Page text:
But the war was wider than this. Let me give you one example: in France, the state decriminalised rape against women, so long as they were peasants or of the working class. Such a blatantly divisive manœuvre on the part of the French municipal authorities would have catastrophic effects for both sexes. Women would bear the scars and the social stigma of what was an officially sponsored violation – designed to appease working class men’s sexual frustration. Men would suffer in the breakdown of class solidarity, as victims of a strategy of divide and rule which turned them into disenfranchised workers and controlled male sexuality through the female.
Here we must cite Sylvia Federici, in whose Caliban and the Witch, much of this history is told:
The legalization of rape created a climate of intense misogyny that degraded all women regardless of class. It also desensitized the population to the perpetration of violence against women, preparing the ground for the witch-hunt which began in this same period. It was at the end of the 14th century that the first witch-trials took place, and for the first time the Inquisition recorded the existence of an all-female heresy and sect of devil-worshippers.
The demonisation and control of women under the feudal, proto-Capitalist system signified the intent of the ruling classes to domesticate all people: It was woman, as herself, and as mother, sister, wife, lover, comrade in arms, who had to be undone in order to break the strength of the community.
This process of domestication has continued, with no real men and women, but rather a passive mass of dead-eyed consumers. It is sex and difference which can ignite us, just as rape was used to divide us.
The French historian Jules Michelet, looking at this period of history with 19th century sensibilities, saw in the figure of the witch a symbol of the French people. The rising of a Romantic nationalistic sentiment amongst the bourgeoisie cast the figure of the witch as both pre-Christian and anti-Christian icon. Michelet, inspired by Jacob Grimm and his Deutsche Mythologie, recast the witch as a healer, a wise-woman and defender of the people – as the repository of native knowledge and all-but-lost traditions. He also, specifically and fictitiously, identified her with revolution. In The Sorceress, he writes:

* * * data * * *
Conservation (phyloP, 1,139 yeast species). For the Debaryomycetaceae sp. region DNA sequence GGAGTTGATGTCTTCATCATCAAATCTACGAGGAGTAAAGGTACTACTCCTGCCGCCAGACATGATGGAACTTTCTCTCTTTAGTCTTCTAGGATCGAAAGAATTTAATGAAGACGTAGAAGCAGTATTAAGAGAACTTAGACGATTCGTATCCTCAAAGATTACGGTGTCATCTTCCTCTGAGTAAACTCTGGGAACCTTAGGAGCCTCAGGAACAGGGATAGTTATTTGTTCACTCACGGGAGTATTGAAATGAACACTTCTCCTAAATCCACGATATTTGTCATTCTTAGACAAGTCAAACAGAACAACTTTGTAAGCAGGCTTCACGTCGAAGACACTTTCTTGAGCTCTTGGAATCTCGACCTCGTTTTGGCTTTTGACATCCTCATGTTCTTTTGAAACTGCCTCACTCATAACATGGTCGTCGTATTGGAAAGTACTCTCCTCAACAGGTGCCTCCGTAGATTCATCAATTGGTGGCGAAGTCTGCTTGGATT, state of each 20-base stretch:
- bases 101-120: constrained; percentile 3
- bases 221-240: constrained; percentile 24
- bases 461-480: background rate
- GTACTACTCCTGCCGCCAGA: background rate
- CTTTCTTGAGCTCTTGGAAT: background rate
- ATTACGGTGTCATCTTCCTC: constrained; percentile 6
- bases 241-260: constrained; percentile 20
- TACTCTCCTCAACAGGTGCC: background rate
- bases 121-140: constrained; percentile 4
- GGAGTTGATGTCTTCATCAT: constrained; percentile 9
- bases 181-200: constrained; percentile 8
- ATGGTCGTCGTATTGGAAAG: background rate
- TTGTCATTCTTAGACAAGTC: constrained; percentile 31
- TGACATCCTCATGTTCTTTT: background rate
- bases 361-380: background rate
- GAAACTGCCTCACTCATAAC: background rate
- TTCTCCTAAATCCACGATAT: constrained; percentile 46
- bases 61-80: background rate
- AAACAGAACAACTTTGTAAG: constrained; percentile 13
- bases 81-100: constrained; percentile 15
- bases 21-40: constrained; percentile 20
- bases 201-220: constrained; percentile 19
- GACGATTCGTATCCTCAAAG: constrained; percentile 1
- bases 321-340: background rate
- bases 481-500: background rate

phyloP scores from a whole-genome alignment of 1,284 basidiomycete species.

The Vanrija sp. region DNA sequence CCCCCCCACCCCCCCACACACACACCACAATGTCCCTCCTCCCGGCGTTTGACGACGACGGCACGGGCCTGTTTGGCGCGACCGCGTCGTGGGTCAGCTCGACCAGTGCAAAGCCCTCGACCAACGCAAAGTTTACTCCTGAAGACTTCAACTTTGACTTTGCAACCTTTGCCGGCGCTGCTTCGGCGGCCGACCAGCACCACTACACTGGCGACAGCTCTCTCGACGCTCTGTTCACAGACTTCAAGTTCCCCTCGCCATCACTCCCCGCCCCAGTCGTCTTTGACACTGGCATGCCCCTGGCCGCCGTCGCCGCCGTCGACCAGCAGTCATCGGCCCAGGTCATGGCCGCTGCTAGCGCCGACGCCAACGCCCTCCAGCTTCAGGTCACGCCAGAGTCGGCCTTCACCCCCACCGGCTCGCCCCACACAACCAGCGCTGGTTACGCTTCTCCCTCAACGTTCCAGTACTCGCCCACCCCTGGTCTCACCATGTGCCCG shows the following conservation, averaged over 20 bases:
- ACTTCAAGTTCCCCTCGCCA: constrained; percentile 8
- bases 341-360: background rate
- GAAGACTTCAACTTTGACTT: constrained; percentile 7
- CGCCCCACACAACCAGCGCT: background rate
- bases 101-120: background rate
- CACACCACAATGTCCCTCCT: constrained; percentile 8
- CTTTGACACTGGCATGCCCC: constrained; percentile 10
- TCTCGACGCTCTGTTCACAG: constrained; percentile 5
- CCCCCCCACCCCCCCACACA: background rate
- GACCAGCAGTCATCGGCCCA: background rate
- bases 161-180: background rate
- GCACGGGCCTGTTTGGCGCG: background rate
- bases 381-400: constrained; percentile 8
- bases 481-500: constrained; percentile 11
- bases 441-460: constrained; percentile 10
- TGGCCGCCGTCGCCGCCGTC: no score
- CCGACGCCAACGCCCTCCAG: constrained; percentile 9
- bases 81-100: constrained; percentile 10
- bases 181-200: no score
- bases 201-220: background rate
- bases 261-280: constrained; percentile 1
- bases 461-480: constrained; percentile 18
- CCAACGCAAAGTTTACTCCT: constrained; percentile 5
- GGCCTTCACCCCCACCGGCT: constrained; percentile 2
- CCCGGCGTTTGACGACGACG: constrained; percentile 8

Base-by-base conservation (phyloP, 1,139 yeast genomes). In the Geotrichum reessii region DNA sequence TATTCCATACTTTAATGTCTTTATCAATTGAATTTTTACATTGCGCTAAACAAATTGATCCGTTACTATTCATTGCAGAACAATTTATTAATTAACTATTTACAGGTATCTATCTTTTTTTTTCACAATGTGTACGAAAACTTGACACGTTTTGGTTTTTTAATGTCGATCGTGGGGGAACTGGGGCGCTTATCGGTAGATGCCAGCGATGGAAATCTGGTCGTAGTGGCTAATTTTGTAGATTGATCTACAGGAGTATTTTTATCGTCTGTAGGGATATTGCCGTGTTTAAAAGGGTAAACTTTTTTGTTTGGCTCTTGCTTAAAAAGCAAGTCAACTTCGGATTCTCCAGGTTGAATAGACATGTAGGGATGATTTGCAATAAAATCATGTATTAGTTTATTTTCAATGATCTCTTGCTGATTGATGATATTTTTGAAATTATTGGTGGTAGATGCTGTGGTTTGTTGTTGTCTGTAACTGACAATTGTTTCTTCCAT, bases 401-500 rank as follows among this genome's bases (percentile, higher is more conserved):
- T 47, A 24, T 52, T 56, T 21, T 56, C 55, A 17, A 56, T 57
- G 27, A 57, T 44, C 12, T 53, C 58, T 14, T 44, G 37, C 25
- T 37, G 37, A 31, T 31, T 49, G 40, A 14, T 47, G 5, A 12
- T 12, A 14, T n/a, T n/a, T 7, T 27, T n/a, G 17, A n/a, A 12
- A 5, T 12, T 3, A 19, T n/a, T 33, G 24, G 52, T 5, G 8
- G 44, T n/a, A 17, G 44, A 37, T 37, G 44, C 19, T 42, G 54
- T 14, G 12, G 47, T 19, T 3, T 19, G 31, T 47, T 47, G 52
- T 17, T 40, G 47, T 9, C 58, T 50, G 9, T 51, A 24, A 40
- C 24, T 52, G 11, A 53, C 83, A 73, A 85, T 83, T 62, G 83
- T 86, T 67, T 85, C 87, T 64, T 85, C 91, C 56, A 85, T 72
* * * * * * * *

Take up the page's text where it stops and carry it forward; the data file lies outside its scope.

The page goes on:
Under such a system of blind and indiscriminate repression, to venture little and to venture much and far, is all one, and the risk the same. The very danger incurred increased the Sorceresses’ reckless, and led them to do and dare everything.
Michelet also explicitly unites woman’s body with revolution, and the hoped-for return to the natural, cyclical rhythm which she embodies:
... the marvellous monster of universal life was swallowed up inside her; that from now on life, death, everything was held within her entrails, and at the price of such painful labour, she had conceived Nature.
An image strangely reminiscent of Ereshkigal moaning with lust or labour in the underworld. Both inversion and revolution are inherent in witchcraft. What in the microcosmic sense can be found in the body of woman, manifests in the panorama of lived and shared experience as the sabbats and black masses. Michelet once again recognised this.
At the Witches Sabbath woman fulfils every office. She is priest, and altar, and consecrated host … In the last resort, is she not the very God of the Sacrifice as well?
Woman’s centrality is not to the exclusion of ALL, rather she unites ALL. As cave, cauldron, chalice, womb and cunt she holds ALL, and ALL issue from her. What distinguishes the sabbat, or indeed the black mass, from the Christian mass or our own age’s consumerism, is its inclusivity: a sense of revelry, licentiousness, feasting, flirting, dancing and abandon. It is a communion of revolt under the aegis of a priestess. Deflecting the male gaze and logic in describing this feminine experience, Catherine Clément writes in The Newly-Born Woman:
The reverse spectacle, the celebration, in which everyone participates, in which no-one is voyeur, is the Sabbat.